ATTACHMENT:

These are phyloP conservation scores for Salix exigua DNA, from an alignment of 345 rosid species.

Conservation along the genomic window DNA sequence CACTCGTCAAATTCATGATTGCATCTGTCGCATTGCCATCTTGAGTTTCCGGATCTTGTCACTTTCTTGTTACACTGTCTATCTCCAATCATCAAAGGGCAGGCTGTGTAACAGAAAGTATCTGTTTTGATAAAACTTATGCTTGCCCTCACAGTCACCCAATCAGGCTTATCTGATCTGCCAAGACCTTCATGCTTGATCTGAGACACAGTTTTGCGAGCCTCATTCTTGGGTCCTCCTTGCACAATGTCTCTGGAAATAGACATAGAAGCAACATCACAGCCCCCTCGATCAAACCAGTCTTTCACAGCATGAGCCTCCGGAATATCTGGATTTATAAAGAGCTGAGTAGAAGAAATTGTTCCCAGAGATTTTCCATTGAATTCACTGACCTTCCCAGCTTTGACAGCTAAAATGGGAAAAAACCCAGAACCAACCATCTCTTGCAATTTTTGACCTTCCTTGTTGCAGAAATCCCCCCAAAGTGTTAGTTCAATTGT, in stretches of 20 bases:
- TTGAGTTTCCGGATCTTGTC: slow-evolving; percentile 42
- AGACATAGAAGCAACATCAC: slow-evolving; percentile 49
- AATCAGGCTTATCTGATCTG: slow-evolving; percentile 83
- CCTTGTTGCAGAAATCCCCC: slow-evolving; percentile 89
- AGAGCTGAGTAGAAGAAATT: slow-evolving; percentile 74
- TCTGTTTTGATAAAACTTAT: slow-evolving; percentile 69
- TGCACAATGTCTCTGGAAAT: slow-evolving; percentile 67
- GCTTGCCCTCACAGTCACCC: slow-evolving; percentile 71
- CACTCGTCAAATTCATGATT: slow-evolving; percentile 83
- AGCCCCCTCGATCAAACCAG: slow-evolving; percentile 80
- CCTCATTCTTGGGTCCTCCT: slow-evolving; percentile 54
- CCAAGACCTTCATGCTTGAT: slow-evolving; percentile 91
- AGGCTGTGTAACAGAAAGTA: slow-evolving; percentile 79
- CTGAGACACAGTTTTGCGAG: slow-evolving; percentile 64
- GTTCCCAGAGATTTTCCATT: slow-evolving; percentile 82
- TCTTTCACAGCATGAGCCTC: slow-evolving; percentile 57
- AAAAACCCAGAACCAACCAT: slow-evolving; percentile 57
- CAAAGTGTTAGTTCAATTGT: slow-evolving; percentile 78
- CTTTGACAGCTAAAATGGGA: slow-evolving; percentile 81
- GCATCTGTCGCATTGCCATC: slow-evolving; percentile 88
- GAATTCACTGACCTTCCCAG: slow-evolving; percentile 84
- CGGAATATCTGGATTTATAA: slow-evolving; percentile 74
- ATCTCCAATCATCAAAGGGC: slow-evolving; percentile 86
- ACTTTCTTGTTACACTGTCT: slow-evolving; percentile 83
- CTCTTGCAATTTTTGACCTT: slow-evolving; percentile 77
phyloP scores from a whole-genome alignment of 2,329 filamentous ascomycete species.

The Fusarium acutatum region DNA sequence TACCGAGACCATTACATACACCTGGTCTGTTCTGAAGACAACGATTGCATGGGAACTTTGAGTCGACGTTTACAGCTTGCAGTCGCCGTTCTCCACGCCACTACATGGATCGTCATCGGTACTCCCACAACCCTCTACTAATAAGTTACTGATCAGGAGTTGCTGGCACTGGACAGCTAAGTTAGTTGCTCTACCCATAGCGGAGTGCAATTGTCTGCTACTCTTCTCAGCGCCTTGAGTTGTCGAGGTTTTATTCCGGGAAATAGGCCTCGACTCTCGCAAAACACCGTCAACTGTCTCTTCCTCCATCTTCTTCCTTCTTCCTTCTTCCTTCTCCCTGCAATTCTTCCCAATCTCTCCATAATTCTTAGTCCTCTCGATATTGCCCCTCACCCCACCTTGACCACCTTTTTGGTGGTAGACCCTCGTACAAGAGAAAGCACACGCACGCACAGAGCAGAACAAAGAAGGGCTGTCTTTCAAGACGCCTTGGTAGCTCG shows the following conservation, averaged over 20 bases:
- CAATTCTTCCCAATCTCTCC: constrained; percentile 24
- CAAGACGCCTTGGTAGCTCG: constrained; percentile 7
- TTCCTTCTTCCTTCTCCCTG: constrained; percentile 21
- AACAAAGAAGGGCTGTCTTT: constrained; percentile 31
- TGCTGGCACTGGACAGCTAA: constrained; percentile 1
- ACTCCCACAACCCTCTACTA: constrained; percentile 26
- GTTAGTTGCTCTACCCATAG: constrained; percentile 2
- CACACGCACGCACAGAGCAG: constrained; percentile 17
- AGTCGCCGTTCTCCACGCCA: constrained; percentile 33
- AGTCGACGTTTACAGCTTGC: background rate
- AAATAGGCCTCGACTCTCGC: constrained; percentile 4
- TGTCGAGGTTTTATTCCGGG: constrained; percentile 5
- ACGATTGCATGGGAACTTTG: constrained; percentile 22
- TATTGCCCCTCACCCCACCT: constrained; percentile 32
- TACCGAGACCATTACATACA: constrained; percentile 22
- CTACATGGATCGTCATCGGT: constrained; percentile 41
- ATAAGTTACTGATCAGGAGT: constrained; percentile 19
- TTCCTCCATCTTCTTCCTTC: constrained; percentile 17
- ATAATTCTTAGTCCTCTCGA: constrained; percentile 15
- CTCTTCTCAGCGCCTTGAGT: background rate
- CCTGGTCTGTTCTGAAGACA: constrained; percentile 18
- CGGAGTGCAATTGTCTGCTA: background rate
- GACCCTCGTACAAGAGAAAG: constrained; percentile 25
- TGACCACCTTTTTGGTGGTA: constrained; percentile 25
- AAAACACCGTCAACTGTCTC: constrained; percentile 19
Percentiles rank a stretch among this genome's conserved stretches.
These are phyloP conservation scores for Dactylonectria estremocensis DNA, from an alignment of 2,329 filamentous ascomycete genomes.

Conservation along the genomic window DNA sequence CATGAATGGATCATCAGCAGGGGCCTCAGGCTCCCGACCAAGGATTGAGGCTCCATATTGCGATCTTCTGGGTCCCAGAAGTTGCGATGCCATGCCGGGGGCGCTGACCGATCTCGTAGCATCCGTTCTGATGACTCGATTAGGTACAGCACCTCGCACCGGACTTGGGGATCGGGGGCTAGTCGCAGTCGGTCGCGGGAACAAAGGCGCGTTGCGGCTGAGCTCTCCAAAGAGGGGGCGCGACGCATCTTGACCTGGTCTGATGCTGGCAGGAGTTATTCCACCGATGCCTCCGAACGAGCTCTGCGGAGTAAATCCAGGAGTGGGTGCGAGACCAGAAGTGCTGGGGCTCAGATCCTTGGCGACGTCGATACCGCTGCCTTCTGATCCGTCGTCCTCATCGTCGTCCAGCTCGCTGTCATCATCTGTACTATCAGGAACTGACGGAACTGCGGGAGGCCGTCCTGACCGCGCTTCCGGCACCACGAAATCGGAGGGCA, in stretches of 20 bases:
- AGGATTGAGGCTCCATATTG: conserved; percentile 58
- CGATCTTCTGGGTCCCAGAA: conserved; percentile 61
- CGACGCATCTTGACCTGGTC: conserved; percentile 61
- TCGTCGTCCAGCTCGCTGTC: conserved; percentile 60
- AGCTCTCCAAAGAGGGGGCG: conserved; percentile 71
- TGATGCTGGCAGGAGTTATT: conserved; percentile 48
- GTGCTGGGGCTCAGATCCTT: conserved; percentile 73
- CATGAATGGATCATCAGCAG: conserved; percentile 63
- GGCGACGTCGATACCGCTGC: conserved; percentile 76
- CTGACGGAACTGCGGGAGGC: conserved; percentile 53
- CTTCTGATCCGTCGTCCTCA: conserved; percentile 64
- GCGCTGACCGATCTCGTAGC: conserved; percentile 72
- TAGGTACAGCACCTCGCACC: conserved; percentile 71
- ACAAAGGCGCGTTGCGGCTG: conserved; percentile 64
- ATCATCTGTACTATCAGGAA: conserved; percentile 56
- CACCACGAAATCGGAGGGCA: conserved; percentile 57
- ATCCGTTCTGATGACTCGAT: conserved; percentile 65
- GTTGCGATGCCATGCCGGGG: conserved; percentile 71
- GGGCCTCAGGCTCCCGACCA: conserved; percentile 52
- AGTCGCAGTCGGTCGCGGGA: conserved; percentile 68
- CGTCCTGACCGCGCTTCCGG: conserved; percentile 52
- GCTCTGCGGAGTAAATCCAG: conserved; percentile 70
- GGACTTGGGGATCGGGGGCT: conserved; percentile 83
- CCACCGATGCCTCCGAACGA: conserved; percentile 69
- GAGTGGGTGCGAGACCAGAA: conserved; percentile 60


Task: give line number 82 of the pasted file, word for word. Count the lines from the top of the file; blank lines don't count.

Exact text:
- GAGTGGGTGCGAGACCAGAA: conserved; percentile 60